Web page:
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NOTE: use Perl; is on undef hiatus. You can read content, but you can't post it. More info will be forthcoming forthcomingly.

All the Perl that's Practical to Extract and Report

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  • The reason for not discussing that is that generally, you shouldn't mix exported functions and methods. That's because a method really expects to be called with an object as its first argument, which is less likely to happen correctly if you say method($obj) instead of $obj->method(). Also, you don't get inheritance because you're not going through method dispatch.

    I'm sure there are a few cases where you might want to export things, but generally, I'd think twice before pulling in Exporter.

    -Dom

    • I was just about to say that, but you beat me to it :)
    • You lost me. I understand the $obj->method thing, but what I didn't understand and had hoped Dave would get into was the whole Exporter thing. What is it, why is it used, etc...

      Some objects are written such that when you use them, you have to import the methods you'll be using, like:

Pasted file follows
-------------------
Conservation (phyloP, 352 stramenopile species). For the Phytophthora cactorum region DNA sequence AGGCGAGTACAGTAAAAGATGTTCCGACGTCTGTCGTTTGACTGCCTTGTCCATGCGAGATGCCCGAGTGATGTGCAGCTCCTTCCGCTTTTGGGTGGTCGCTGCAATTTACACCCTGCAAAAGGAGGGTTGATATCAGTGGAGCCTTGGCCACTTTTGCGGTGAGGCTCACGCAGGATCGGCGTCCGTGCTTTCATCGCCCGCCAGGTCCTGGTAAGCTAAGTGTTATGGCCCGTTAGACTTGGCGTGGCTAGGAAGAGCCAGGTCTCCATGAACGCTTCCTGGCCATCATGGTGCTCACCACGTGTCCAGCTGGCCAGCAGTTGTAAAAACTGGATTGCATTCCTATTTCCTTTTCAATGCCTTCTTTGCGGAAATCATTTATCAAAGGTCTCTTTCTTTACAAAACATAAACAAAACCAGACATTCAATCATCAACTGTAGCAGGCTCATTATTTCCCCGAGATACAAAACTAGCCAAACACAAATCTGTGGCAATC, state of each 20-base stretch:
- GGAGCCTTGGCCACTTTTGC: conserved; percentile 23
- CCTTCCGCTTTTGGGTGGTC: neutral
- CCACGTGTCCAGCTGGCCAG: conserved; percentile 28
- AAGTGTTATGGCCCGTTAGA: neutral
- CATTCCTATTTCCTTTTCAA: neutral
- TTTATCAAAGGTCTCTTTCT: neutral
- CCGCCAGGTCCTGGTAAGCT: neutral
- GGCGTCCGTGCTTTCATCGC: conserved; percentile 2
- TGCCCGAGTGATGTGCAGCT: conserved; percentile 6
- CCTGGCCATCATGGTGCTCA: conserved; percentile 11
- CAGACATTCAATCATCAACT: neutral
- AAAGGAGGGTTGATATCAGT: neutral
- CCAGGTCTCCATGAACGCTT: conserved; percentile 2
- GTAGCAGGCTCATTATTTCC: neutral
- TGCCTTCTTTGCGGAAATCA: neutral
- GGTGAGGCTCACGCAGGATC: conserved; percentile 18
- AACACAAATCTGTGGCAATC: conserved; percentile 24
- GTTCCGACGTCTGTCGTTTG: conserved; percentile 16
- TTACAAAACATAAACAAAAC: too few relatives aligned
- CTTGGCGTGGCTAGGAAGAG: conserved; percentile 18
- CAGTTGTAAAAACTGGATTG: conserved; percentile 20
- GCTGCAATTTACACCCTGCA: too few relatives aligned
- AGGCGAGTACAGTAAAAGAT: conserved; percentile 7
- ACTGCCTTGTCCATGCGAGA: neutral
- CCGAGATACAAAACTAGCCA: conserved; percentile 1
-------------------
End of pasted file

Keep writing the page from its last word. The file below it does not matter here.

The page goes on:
use My::Module qw/ method1 method2 /;

      And others are written so you can just say:

      use My::Module;

      And then you automatically have access to the methods.

      Jason
      • I think you're getting confused between ordinary functions and OO code (methods). If you don't call it with an arrow, it's not a method, it's a function (with the annoying exception of the indirect method call syntax, but don't worry about that yet).

        When you use a module, you're actually using OO behind the scenes, even though the results aren't usually OO. What happens is that Perl ends up calling the import() method of the named class and passing it the list that you have supplied.

        What makes it a me